Noboa campaign poster
In response to the January violence, the newly sworn-in President Daniel Noboa declared ‘war’ on the gangs, designating 22 groups as ‘terrorist organizations’.

While human rights groups have raised the alarm about the encroachment of the military into public life, Ecuadorians have largely welcomed Noboa’s tough response to the gang problem, with one poll by the Quito-based research institute Comunicaliza showing 80 per cent of respondents back him. 

‘One of the key elements to manage a perception of security and insecurity is through the media, and people that read a lot of newspapers will stay off the street and be afraid,’ said Piedrahita-Bustamente. ‘When they see the reactions of the military and security state, it will validate their fear because, ultimately, they see [militarism] as a way to mitigate gang violence.’

‘When they see the reactions of the military and security state, it will validate their fear because, ultimately, they see [militarism] as a way to mitigate gang violence.’

Critical voices

Ecuador’s local media is not alone in its struggle to critically report on state interventions. A lack of funding and financing has thrown local media into crisis the world over. Many outlets are being forced to turn to larger media conglomerates, governments or political parties to sustain their business, which puts their editorial freedoms and integrity in jeopardy. 

But where some local media is caving in to pressure, opportunities for critical, alternative voices are starting to emerge across Ecuador.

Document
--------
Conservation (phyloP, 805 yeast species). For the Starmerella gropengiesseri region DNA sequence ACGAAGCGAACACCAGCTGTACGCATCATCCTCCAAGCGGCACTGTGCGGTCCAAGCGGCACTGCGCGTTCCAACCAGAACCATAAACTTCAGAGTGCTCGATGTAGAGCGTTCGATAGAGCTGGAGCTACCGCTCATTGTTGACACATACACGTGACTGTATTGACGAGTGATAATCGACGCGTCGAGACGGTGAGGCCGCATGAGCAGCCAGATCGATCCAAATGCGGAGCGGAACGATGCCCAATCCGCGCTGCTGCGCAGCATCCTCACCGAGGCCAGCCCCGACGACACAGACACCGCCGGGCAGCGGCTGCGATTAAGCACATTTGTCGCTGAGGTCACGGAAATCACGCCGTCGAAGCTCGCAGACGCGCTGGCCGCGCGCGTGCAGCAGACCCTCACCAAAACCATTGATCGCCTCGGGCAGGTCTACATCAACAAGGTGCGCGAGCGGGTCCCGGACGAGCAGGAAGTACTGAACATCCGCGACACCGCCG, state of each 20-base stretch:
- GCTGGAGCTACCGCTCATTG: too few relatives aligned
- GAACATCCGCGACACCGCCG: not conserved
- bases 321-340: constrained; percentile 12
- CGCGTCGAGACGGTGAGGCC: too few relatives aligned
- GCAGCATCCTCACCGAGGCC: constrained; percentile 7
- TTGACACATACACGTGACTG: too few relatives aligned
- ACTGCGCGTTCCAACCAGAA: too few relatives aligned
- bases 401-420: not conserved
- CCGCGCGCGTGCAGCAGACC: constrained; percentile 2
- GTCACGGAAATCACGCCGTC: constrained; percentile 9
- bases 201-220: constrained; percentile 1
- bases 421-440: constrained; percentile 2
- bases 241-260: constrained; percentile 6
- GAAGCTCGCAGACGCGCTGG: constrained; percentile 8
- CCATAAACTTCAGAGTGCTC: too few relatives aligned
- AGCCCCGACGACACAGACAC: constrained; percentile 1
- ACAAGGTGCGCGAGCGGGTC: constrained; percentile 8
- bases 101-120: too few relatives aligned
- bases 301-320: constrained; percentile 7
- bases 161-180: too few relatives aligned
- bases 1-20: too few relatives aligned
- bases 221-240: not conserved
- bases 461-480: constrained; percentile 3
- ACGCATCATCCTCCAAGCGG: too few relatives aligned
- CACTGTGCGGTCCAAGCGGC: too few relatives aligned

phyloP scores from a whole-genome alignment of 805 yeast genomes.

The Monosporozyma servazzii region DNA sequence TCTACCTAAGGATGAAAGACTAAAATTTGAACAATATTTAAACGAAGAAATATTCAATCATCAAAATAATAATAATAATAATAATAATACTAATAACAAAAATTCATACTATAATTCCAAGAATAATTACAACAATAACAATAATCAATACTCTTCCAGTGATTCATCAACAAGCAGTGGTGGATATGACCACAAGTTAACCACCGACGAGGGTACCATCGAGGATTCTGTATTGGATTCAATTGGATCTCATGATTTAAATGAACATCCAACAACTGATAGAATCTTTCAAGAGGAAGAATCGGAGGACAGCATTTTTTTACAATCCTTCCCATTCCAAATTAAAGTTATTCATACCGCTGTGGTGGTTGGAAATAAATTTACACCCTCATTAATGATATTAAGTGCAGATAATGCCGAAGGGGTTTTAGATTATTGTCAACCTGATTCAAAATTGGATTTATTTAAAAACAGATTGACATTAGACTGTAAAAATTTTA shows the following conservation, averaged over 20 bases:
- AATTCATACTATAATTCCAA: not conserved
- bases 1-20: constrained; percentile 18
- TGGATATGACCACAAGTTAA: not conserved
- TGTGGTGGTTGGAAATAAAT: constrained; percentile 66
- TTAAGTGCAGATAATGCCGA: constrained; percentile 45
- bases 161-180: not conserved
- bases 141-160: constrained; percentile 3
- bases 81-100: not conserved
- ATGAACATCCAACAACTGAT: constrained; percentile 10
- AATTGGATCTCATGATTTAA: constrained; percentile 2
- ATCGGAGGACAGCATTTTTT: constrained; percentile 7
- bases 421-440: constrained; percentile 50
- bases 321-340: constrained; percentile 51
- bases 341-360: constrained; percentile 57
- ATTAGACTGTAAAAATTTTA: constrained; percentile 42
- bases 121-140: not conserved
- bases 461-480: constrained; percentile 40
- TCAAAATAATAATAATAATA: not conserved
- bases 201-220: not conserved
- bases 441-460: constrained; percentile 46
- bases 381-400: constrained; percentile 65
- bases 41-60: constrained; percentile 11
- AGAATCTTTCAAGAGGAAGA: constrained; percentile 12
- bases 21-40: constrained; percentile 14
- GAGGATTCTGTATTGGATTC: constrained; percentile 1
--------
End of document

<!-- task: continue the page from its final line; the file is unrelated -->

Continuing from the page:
Outlets like Wambra that examine and criticize the government’s policies are crucial in moments of crisis, said co-founder and journalist Jorge Cano.

‘We try to explain, recount and generate conversation and debate about what is happening in the country,’ he said.

Calvopiña added that Wambra also creates space for feminist and other diverse voices to speak out. She said she’s proud to seek reporting from Afro-Ecuadorians and Indigenous journalists to cover the way their community has been disproportionately impacted by military actions meant to address gang violence, and that these journalists are often excluded from coverage or blamed for the violence in Ecuador.

Journalists like Gabriela Peralta are attempting to subvert harmful, simplistic narratives put out by local press which frame the security crisis as ‘the State versus the mafias’, or ‘good Ecuadorians against and poor criminals’, by publishing explainers on the limitations of lethal force used by the military and police forces to tackle gangs, as well as the rights of citizens.

More than anything, Cano and Calvopiña said they felt Wambra’s role was to provide insight into what the state legally could and couldn’t do at a time when police and military activity is obscuring basic rights.

Ecuadorian police officer
Ecuadorians have largely welcomed Noboa’s tough response to the gang problem, with one poll by the Quito-based research institute Comunicaliza showing 80 per cent of respondents back him.

But Cano noted that their efforts to expose the abuses of the police and military has put them at odds with the government, which he said has used political power against voices that try to speak up about human rights.

Piedrahita-Bustamente warned that a military response to tackle internal violence fails to address the underlying problems associated with organized crime. 

‘When the state begins to confront issues with violence, organized crime networks start to diminish their violence so they won’t be as visible to the authorities and in that way, they can continue with their illicit businesses,’ he explained. ‘In this sense, then, the attacks by the military and the Ecuadorian state against specific crime groups will neutralize some members of the groups, but not the dissolution of these criminal networks in whole.’

A vote has been set for 21 April for a nationwide referendum on measures to tighten the government’s security powers and reform the constitution. Meanwhile, as Noboa continues his violent crackdown on fear continues to be felt acutely by many Ecuadorians. 

All photos by Malú Ramahí.